Morcant had bellowed through the door, “You can go to hell for all I care, my good sir. And by God, if I see you again I will take the very life from your lungs.” He had been seething, pacing back and forth in front of the door, his fists clenching and unclenching in a rhythmic pattern of frustration. He had  turned toward the stairs and his waiting bed before thinking better of it, returning to the door in three long leaps. He had thrown open the door and yelled at the baffled man still standing there. “Better yet, if I even hear one more word from your dirty lips, I will come out there and drown you in the damn rain. Go on, say one more word. I beg it of you.” He had taken a gasping breath before saying again, this time in a hushed whisper, “I dare it of you.” The old man had opened his mouth to mutter some form of protest, but in looking at the father’s face, had thought better of it. 

Morcant had continued. “You dare ask what is the meaning of this? After trying to run my household as your own? After asking my servants to massage your feet and cook your extravagant meals all the while complaining about everything they do? The food never good enough, my hearth never warm enough, your pay never high enough. And daring to ask my children, my children, to wait on you hand and foot as if you were a king.” His eyes had bored holes into the man and he growled out, “How dare you!”    

Mustering whatever self respect he could, the old tutor had stuck his chin up in the air and harrumphed. He had turned and trudged off into the storm, dragging his heavy leather tote behind him. Morcant had roared after the retreating figure, “Let the rain clean your arsehole then you damnable jackass! You better thank God you can still breathe, damn you to hell.” Then he had slammed the door, good and proper, and turned to find every member of the household staring at him. 

His family had been standing in a row at the second floor landing, each leaning against the dark wood of the railing. Gareth’s curly black hair had been tousled, his eyes were full of sleep. Aeron, their youngest, had held a bit of cloth in one hand while his sister grasped the other. Willow was looking down at him with a startled expression, and Carys’s eyes were brimming with mirth, her lips turned up in a smile. The servants had stood further back among the shadows, heads downcast, but he had been quite positive that he’d heard a suppressed laughter among them.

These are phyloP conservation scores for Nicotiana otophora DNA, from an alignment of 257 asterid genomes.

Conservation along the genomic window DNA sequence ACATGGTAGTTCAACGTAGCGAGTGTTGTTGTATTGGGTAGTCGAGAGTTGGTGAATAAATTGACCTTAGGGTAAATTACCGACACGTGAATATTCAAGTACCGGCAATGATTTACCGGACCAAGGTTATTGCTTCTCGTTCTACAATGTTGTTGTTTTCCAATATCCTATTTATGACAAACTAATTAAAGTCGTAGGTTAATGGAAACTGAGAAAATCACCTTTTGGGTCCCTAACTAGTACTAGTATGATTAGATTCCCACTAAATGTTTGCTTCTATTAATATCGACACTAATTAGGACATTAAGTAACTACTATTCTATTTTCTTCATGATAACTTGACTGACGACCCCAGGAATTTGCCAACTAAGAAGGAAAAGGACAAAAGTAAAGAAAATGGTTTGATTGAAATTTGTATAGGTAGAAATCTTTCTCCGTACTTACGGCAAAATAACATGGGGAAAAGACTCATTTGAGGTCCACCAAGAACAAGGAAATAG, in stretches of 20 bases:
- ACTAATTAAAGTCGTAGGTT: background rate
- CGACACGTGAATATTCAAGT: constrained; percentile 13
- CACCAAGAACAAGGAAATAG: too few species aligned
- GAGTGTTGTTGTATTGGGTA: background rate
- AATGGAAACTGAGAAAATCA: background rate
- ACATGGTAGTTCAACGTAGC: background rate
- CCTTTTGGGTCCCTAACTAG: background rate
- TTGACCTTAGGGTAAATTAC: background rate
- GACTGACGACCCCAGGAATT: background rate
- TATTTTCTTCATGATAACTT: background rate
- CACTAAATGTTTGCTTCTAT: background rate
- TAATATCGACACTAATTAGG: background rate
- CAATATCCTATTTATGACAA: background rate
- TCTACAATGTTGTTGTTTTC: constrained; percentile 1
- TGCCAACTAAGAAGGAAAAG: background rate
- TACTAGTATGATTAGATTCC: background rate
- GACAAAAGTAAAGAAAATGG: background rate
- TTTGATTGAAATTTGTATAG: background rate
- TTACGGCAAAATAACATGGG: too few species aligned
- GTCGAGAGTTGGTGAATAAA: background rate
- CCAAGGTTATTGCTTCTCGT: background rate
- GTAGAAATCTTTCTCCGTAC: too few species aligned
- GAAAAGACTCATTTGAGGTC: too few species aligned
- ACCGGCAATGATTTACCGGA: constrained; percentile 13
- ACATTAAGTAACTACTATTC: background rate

Morcant had looked from one to the other and when he‘d found his wife’s eyes, his face had erupted into a big smile. “Now that the bastard’s gone, we can finally get some peace and quiet around  here.” As his gaze had travelled back to Willow, he had said, “Willow, no matter how important you think an education, no knowledge is worth wiping the arsehole of an arrogant old man.”

Willow had cocked her head to the side and said, “But father, I’ve never wiped the arsehole of an arrogant old man.” She looked at her younger brothers. “So far, it’s only been the arseholes of young arrogant men, and I thought I might have something to learn yet.”

They had all laughed at that, while Morcant climbed the stairs, his body suddenly overcome with the need for a long sleep. “Come, children. Come, wife.” He had nodded over at the servants. “Let’s all get back to sleep. Leave the mud at the door, it can wait for morning.” He had sworn then that no other tutor would ever step over his threshold again. 

He had never once thought his dear wife and daughter capable of waiting this long to approach him about his ultimatum. Morcant motioned his wife toward him. “Do I have the gist of it, my lady?” 

Carys stepped forward and walked slowly to the man she loved, curtsying low until her head was practically in his lap. Then she looked up at him as he said. “You think yourself so subtle, my lady.” She kept her eyes on his as she rose, an innocent smile on her face. “Whatever do you mean, my dear lord?”

He reached out for his wife and she fell into his lap, resting her forehead against his. He brought a hand to her face and traced the contours of her cheeks and neck.